Figure 6: Traffic statistics
To further manage utilization, the Bandwidth Management (BWM) feature of the USG20 can be used to limit throughput for a specific service, such as FTP or HTTP. There are 73 defined services and more can be added as needed. BWM can also be applied globally between zones based on protocol (TCP or UDP).
In addition to limiting traffic by service or between zones, session limits can be applied by user or address, restricting the number of simultaneous flows generated by end devices. Of course, with the USG20 Firewall, specific traffic flows can be blocked entirely, which I'll discuss next.
The Firewall on the USG20 uses similar object oriented configuration options as the USG100. Firewall rules are created to allow, deny, or reject traffic based on user, source, destination, or service between zones. The difference between denying and rejecting traffic is that denied traffic is simply dropped. When traffic is rejected by a Firewall Rule, a TCP reset message is sent to the source.
For example, I created a simple rule to reject all FTP traffic through the USG20 (Figure 7). I could have made this rule more detailed and blocked FTP traffic only for a specific schedule or for a specific user, or between specific source and destinations as desired.
Figure 7: Block FTP firewall rule
A neat feature of the USG20 is Endpoint Security (EPS). An EPS profile can be set up to allow PCs to connect to the USG20 only if they meet certain criteria. When a user first tries to access the network they will have to authenticate with a valid user name and password. Their PC will then be checked to see if it meets programmed security criteria. Those criteria examine the PC's Operating System (OS), Firewall software, and Anti-Virus (AV) software as depicted in the below diagram.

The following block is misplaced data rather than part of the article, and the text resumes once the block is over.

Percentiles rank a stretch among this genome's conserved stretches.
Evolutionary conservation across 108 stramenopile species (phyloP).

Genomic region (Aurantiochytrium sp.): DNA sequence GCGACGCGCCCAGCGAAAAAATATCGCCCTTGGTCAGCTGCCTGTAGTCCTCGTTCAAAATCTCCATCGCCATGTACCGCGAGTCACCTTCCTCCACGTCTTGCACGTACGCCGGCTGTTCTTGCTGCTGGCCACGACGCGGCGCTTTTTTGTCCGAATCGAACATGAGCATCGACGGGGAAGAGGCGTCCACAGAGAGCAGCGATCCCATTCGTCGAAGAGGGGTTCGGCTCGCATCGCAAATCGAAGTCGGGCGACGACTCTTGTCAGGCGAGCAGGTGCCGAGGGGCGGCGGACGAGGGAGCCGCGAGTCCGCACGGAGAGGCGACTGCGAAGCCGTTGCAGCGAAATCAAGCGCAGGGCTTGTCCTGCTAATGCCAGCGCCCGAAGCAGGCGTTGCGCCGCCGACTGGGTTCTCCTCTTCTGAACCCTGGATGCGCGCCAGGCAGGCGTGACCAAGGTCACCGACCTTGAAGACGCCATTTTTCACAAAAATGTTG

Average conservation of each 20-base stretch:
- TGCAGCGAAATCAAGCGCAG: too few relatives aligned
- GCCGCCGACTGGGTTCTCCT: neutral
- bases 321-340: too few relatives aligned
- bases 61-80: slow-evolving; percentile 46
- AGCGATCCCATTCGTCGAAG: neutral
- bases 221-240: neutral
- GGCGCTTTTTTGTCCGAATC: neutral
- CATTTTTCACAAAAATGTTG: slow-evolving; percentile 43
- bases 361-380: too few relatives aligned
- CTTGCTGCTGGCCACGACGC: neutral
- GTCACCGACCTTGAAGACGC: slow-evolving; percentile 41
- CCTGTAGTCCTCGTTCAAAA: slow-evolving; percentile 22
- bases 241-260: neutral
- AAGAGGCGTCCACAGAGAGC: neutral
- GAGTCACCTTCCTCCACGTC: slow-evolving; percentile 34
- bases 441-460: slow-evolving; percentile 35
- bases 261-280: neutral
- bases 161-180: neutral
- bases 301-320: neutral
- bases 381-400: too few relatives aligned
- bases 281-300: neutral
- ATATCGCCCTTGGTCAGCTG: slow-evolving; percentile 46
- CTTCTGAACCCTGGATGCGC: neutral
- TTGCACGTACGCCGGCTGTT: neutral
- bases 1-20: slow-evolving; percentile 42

Figure 8: Endpoint Security block diagram
EPS allowed OSes include Windows, Linux and Mac OSX. If Windows is permitted, you can choose the versions allowed, including Windows 2000, XP, Vista, and 7, as well as Server 2003 and Server 2008. Further, you can require certain OS patches are applied to devices that connect to the USG20.
EPS allowed firewalls include Windows, Kaspersky, and Trend Micro. EPS allowed AV software includes Avira, Kaspersky, Norton, Trend Micro and Microsoft's Security Center.
As a test, I set up an EPS profile to only allow PCs with Norton AV software. I do not use Norton AV Software, so I expected to be blocked. Indeed, with this EPS profile loaded, I was blocked from connecting to the USG20 with the message shown in Figure 9.
Figure 9: EPS block message
I modified my EPS profile to accept connections from a PC with Microsoft Security Essentials AV software, and was then able to connect to the Internet. Note, if you're using a different OS, Firewall, or AV software than those supported by the USG20 EPS feature, you can disable the appropriate check in the EPS profile.
I ran another test to see if EPS detected whether the AV software was up to date or even running by turning real time protection off on the Microsoft Security Essentials. But my PC still passed the EPS check. This was certainly disappointing because EPS could give users a false sense of security about the status of AV software running on machines that it allows network access to.
I found the EPS functionality a nice enhancement to network security. Network security is improved by ensuring all PCs using the network through the USG20 LAN have required security software, especially in a small network where users may use personal devices.